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Science

Yellen: US Regulators to Assess Risk Posed by Climate Change

WASHINGTON — U.S. Treasury Secretary Janet Yellen says she will lead an effort by top U.S. regulators to assess the potential risk that climate change poses to America's financial system, part of a wide-ranging initiative launched by the Biden administration.

Yellen says the regulatory review, which will be done by the Financial Stability Oversight Council, will examine whether banks and other lending institutions are properly assessing the risks to financial stability. She chairs the committee, which includes Treasury, the Federal Reserve, the Securities and Exchange Commission and other financial regulators.

"The current financial system is not producing reliable disclosures," Yellen said in remarks prepared for the Venice International Conference on Climate and released in Washington.

As part of President Joe Biden's whole-of-government approach, Yellen said, the Financial Stability Oversight Council will examine what should be done to improve current regulations on climate-related financial disclosures.

The council was created by Congress in 2010 to improve regulatory coordination in the wake of the 2008 financial crisis.

Banking executives are concerned that the administration's effort could lead to increased regulatory oversight that will drive up banks' cost of doing business and lessen their ability to make loans.

Yellen said the United States also intended to enlist the support of the International Monetary Fund, the World Bank and other multilateral development banks to focus more resources on combating climate change. The World Bank and the regional development banks are leading sources of the loans used by poor nations for dams and other development projects.

"Developing countries are particularly vulnerable to climate change with poverty, food security and health outcomes impacted by extreme weather shocks," Yellen said.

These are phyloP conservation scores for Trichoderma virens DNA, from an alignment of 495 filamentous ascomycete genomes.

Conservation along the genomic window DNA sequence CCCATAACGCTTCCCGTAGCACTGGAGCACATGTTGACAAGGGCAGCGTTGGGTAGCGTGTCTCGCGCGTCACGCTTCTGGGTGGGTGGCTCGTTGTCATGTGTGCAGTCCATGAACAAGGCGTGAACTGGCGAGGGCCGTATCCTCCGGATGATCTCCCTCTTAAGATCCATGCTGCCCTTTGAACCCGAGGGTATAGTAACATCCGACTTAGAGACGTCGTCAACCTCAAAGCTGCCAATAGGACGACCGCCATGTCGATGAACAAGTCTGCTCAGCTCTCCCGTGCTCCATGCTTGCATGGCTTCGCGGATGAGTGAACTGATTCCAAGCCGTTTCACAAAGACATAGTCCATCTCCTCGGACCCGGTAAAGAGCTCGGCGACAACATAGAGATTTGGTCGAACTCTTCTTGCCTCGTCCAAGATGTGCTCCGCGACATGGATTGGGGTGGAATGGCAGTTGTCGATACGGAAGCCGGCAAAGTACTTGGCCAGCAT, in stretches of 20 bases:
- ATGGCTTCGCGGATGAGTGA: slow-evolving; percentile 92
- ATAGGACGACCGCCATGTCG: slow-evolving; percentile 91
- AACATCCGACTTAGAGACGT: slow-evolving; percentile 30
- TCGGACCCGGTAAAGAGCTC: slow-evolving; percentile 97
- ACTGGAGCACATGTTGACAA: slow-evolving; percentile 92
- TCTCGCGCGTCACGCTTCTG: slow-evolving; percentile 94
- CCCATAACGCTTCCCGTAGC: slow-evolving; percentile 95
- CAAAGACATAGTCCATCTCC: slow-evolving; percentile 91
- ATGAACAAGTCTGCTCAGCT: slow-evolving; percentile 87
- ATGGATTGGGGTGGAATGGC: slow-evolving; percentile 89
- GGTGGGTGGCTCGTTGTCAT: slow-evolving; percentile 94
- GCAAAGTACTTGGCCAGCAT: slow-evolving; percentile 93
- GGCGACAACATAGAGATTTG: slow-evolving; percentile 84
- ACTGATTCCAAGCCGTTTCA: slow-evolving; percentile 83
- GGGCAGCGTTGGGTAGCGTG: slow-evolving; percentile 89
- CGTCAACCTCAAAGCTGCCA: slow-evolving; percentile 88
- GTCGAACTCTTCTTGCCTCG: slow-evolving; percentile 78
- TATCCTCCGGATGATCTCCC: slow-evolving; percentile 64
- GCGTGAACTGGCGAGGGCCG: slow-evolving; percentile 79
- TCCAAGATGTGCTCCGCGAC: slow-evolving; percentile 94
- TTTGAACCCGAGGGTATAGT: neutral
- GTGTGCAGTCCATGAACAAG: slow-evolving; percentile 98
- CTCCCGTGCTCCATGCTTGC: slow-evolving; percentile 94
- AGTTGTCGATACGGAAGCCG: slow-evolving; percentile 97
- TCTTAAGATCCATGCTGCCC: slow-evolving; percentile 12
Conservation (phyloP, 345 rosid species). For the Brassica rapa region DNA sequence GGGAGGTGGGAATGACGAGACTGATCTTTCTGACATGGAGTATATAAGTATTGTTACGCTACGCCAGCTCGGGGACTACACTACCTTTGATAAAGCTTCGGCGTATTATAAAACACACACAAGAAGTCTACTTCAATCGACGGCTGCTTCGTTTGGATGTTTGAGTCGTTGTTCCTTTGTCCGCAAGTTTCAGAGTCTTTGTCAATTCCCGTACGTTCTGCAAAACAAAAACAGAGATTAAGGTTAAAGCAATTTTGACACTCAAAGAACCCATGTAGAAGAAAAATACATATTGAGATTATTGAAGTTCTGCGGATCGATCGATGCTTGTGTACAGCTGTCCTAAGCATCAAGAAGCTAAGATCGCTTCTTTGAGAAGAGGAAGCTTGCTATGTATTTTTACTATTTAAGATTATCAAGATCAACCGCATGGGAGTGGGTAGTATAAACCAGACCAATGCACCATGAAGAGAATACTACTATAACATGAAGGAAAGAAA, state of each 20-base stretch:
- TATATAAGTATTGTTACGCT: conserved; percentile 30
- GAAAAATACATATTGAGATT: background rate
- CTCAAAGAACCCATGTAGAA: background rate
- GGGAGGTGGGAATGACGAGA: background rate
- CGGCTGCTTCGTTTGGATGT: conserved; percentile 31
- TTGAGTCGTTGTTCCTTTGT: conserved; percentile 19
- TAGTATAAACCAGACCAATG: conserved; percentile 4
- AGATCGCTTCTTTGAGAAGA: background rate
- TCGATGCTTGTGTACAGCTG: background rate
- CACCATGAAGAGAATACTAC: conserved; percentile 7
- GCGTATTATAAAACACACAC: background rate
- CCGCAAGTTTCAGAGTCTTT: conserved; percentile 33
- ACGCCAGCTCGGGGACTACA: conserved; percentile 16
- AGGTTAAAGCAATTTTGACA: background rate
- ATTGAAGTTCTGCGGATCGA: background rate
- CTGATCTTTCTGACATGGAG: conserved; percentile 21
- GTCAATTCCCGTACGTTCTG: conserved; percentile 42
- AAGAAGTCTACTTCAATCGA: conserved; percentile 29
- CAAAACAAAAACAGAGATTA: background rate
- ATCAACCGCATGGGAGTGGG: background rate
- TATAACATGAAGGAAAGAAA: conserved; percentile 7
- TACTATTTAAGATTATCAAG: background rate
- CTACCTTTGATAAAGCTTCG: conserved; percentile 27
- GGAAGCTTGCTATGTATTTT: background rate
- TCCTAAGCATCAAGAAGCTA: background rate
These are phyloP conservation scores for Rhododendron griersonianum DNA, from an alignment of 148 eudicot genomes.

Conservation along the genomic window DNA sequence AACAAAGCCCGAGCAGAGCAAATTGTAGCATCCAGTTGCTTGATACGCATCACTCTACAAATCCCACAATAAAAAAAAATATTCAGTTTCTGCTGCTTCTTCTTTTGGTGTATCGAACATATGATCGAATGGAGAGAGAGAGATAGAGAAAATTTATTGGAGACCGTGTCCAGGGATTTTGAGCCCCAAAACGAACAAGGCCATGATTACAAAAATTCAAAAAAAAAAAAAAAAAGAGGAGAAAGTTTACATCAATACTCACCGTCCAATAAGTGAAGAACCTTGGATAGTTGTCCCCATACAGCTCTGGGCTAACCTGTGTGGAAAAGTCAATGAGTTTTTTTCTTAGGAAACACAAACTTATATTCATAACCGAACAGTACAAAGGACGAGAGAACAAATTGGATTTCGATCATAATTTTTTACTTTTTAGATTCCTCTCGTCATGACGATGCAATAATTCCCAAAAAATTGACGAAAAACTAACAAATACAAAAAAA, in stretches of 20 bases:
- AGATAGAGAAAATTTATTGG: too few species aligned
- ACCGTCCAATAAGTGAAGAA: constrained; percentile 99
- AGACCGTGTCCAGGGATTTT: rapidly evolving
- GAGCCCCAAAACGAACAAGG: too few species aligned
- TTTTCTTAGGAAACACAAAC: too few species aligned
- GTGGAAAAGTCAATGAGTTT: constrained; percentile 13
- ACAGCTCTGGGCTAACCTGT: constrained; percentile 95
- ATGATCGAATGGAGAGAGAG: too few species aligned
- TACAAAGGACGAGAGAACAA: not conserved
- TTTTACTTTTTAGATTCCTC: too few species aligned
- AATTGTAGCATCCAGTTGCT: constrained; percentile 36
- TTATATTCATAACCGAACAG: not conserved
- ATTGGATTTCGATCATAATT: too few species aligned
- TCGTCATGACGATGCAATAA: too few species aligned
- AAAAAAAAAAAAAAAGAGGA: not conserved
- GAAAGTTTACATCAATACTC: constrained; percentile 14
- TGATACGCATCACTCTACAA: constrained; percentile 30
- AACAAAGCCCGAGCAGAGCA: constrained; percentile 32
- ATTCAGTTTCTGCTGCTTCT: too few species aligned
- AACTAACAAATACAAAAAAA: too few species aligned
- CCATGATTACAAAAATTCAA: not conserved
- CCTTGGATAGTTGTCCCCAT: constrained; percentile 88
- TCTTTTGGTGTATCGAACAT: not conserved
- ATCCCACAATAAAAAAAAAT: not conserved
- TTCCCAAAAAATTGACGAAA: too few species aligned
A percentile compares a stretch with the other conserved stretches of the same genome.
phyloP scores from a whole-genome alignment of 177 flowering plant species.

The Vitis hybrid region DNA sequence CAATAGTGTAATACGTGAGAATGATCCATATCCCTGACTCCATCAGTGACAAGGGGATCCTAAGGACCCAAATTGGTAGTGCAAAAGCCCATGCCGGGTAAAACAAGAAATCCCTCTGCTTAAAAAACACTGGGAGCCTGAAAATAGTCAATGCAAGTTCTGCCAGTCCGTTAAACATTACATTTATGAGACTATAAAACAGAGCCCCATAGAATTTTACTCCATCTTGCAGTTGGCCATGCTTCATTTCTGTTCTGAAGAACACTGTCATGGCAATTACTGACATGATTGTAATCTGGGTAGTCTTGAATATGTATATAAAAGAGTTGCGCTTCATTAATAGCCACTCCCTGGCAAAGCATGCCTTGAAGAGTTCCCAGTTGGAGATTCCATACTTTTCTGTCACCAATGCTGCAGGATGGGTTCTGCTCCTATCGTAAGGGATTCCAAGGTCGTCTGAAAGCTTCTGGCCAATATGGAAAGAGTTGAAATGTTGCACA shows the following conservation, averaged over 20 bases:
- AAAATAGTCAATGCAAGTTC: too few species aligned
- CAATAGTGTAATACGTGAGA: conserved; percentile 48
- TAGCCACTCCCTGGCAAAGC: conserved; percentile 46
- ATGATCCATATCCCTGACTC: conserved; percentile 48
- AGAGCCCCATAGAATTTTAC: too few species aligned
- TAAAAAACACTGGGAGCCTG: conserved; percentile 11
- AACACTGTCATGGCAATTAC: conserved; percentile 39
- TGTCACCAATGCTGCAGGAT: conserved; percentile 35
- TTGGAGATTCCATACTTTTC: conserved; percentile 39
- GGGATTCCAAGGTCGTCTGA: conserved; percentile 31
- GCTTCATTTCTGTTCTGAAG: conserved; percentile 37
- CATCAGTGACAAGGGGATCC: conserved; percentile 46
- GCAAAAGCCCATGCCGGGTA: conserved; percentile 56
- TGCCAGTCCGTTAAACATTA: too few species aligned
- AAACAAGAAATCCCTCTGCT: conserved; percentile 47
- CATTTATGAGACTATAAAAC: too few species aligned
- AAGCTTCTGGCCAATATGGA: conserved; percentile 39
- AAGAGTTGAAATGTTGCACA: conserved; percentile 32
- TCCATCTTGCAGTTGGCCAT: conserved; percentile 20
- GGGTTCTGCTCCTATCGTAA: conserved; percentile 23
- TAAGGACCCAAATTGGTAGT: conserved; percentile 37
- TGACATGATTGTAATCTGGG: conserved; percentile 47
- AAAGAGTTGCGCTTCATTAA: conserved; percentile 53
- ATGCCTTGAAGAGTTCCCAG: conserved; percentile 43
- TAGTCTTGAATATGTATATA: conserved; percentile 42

She said the administration is backing international efforts to mobilize $100 billion per year from a variety of public and private sources to support efforts by developing countries to combat climate change.

Yellen said she planned to convene a meeting of the heads of the international lending institutions to discuss ways to better align their efforts with the Paris climate agreement. The Trump administration pulled the United States out of the Paris climate agreement, but Biden reversed that decision after taking office this year.

Since taking over as Treasury secretary, Yellen has been one of the leading voices in the administration to boost government efforts to combat climate change.

The administration is also making a big push to include huge investments to slow global warming in the multitrillion-dollar infrastructure spending measures Biden is pushing Congress to approve. That effort has run into Republican opposition with various Biden climate initiatives striped out of a bipartisan infrastructure measure.

Environmentalists say a larger, Democratic-only package that is now being developed needs to meet Biden's ambitious climate promises such as moving the country to carbon-free production of electricity and becoming a global leader in use of electric vehicles and the creation of millions of jobs in solar, wind and other clean-energy industries.

The Venice international conference on climate Sunday followed a meeting of finance officials from the Group of 20 major economies in Venice on Saturday. That group backed a sweeping revision of international taxation that includes a 15% global minimum tax on corporations to deter big companies from seeking out low-rate tax havens.

The measure is scheduled to be a key agenda item when Biden and other G-20 leaders meet for a summit in Rome on Oct. 30-31.

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